(Ted O’Neil) – The Western States Scientific Safety Review Workgroup today released its findings recommending people who meet certain criteria receive a booster shot of the Pfizer COVID-19 vaccine.
The announcement came in a press release from Washington state Gov. Jay Inslee’s office. Washington, Oregon, California and Nevada make up the workgroup, which includes nationally acclaimed scientists with expertise in immunizations and public health.
The workgroup suggested that fully-vaccinated people who received two Pfizer doses should receive a booster shot six months after their second shot if they are 65 or older, live in a long-term care facility or are between the ages of 50 and 64 with an underlying medical condition.
The recommendations also suggest those ages 18 to 50 with an underlying medical condition could receive a booster, as well as people at a high risk of COVID-19 exposure or transmission due to their occupational or institutional setting.
“Vaccines work and I am glad the Western States Group is taking this step in endorsing boosters for those who are most vulnerable,” Inslee said in the press release. “We need to protect Washingtonians most at risk for severe COVID illness. Providing boosters will help keep our residents safe and allow us to have an added layer of protection as cases, hospitalizations and deaths continue to rise in our state. Together, vaccinations will get us out of the COVID pandemic.”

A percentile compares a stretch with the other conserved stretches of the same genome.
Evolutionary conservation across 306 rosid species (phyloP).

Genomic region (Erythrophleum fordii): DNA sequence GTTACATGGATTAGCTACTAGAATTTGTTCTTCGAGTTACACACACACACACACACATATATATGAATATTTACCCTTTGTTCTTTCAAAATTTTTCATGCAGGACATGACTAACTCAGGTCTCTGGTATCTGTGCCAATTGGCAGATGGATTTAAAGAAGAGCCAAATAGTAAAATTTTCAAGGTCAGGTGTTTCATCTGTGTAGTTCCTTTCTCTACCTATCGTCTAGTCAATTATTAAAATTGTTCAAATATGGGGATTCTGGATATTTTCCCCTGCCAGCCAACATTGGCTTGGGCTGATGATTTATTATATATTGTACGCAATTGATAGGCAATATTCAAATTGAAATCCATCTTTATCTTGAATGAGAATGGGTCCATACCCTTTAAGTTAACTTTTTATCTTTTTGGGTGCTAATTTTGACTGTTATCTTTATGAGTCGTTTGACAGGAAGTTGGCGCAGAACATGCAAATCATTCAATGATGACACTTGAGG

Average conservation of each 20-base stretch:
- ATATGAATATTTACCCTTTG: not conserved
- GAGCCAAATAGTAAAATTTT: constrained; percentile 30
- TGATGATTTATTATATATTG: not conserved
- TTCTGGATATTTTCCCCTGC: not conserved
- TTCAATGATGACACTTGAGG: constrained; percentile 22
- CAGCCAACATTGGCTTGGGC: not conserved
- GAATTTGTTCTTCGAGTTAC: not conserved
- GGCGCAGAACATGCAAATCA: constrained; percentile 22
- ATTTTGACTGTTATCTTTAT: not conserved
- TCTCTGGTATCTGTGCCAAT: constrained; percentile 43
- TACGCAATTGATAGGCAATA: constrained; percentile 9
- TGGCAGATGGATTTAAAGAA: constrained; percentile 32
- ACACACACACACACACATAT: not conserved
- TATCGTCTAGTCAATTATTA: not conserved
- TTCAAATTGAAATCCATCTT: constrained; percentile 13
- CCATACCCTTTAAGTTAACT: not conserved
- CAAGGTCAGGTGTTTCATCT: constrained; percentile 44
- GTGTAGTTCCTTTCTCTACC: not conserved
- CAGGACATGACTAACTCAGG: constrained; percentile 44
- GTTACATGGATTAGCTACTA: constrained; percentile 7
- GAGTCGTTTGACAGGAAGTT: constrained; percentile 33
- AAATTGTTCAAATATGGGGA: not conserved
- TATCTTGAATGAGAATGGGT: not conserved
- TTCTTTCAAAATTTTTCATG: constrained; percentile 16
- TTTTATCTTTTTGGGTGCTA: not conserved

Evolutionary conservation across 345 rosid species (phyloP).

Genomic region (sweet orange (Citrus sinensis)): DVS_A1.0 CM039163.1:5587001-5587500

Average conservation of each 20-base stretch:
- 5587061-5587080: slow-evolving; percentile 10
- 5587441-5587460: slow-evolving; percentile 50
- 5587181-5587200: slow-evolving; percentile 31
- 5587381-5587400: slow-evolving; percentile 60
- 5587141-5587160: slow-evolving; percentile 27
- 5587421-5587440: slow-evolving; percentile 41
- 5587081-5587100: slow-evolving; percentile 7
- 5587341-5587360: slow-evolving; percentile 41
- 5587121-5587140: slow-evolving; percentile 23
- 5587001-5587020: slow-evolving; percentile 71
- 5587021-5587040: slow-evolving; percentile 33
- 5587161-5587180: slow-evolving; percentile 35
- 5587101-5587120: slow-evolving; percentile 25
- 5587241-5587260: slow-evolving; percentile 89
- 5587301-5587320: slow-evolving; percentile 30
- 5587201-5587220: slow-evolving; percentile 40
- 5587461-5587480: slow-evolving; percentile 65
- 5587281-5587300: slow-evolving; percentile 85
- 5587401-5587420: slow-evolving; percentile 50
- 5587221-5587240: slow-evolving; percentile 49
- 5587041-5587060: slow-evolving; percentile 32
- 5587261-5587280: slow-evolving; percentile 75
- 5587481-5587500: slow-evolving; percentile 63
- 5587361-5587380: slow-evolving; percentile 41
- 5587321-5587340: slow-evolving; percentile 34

The workgroup also strongly recommended that everyone ages 12 and older get vaccinated.
Currently, Pfizer is the only vaccine approved for use as a booster shot, although the workgroup implored the federal government to work with Moderna and Johnson & Johnson to allow booster shots who have received those vaccines.
The issue of booster shots has been in the news quite a bit this week.
The U.S. Food and Drug Administration on Wednesday approved Pfizer booster shots for people 65 and older and also those who are at higher risk of contracting COVID-19.
An independent group of medical advisers with the Centers for Disease Control and Prevention voted 9-6 on Thursday against recommending booster shots for people at high risk because of their work setting.
Dr. Rochelle Walensky, director of the CDC, overruled the vote.
The panel did vote unanimously to recommend booster shots for people 65 and older and voted 13-2 in favor of booster shots for people ages 50 to 64 with underlying conditions.
Ted O’Neil | The Center Square contributor